The 7REX has a 720p webcam that takes passable stills and video. Everything I saw was plagued by visual noise, which made my navy-blue walls take on a grayish tinge, and the camera delivered hardly any detail.
The laptop's saving grace is its TriDef SmartCam software, which can strip out or blur your background. That can come in handy for a livestream.
Software and Warranty
For a budget system, the 7REX has a lot of top-notch gamer-friendly software. You get the Dragon Center app, which has been tweaked to incorporate the Nahimic 2 audio presets. There's also System Monitor, which checks your system's status, and System Tuner, which lets you create profiles that control fan speed, the display's color temperature and more. System Control Manager is there to let you quickly toggle the Wi-Fi, Bluetooth, webcam and display on and off.
You also get a few third-party apps geared toward gaming, such as Nvidia's GeForce Experience, which offers a solid suite of apps to optimize settings or livestream your gameplay.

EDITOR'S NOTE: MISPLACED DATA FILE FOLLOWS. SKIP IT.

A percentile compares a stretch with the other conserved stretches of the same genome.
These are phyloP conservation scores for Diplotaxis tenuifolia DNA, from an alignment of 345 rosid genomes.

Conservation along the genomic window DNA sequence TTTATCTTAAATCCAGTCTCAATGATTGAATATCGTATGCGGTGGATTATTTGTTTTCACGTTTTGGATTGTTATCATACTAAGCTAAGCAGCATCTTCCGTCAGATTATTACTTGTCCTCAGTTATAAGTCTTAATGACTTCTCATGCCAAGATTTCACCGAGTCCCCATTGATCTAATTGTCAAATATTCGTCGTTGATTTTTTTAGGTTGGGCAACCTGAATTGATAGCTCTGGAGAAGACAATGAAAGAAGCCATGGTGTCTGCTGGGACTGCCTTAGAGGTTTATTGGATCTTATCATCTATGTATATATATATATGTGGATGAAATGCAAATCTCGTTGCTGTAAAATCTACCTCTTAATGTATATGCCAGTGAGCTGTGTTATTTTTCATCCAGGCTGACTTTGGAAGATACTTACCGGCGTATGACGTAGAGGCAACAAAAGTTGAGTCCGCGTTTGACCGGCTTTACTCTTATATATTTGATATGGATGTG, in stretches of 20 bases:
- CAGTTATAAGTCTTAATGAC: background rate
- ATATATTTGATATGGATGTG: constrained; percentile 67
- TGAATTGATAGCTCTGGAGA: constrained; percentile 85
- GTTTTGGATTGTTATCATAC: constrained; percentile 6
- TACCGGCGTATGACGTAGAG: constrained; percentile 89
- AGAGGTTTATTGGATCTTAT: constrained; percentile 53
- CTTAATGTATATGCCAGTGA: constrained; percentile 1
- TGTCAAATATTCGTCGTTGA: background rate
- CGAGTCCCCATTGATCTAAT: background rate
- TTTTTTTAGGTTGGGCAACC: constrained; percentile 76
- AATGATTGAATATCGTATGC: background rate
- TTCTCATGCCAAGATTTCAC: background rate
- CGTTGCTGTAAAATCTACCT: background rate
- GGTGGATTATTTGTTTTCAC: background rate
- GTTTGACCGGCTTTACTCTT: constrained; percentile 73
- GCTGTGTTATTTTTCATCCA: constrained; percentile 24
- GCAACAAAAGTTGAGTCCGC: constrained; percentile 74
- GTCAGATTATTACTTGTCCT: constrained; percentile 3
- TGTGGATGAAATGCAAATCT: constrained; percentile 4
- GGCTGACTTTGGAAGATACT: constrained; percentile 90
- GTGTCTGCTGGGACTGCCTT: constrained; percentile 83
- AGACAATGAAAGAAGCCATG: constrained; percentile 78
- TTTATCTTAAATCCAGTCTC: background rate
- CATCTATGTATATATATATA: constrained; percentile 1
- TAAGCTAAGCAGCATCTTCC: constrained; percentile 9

Third-party apps include Bubble Witch 3 Saga, Candy Crush Soda Saga, Plex, Music Maker Jam, SketchBook, March of Empires and Norton Security.
I took the $899.99 version of the 7REX for a spin. It has a 2.8-GHz Intel Core i7-7700HQ processor; 8GB of RAM; a 128GB mSATA SSD with a 1TB, 5,400-rpm hard drive; an Intel HD Graphics 630 GPU; and an Nvidia GeForce GTX 1050 Ti GPU with 4GB of VRAM.
There's also the $729 base model, which offers a 2.5-GHz Intel Core i5-7300HQ CPU, 8GB of RAM, a 256GB M.2 SATA SSD, an Intel HD Graphics 630 GPU and an Nvidia GeForce GTX 1050 GPU with 2GB of VRAM.
Even though it doesn't have all the bells and whistles of some of the more expensive systems in MSI's lineup, the $899 GL62M 7REX never makes you feel like this is anything other than a gaming laptop. The system delivers solid performance for both gaming and productivity, and has a surprisingly nice keyboard. It also comes loaded with gaming software that I wouldn't expect to see on a laptop in this price range.
If you're looking for something with a bit more gaming oomph that's VR-capable and has long battery life, you'll want to check out the $949 Dell Inspiron 15 7000 Gaming laptop. But if you're a budget hawk gamer who wants to save a few dollars that could be put toward buying more games, the MSI GL62M 7REX is a good choice.
Credit: Shaun Lucas/Laptop Mag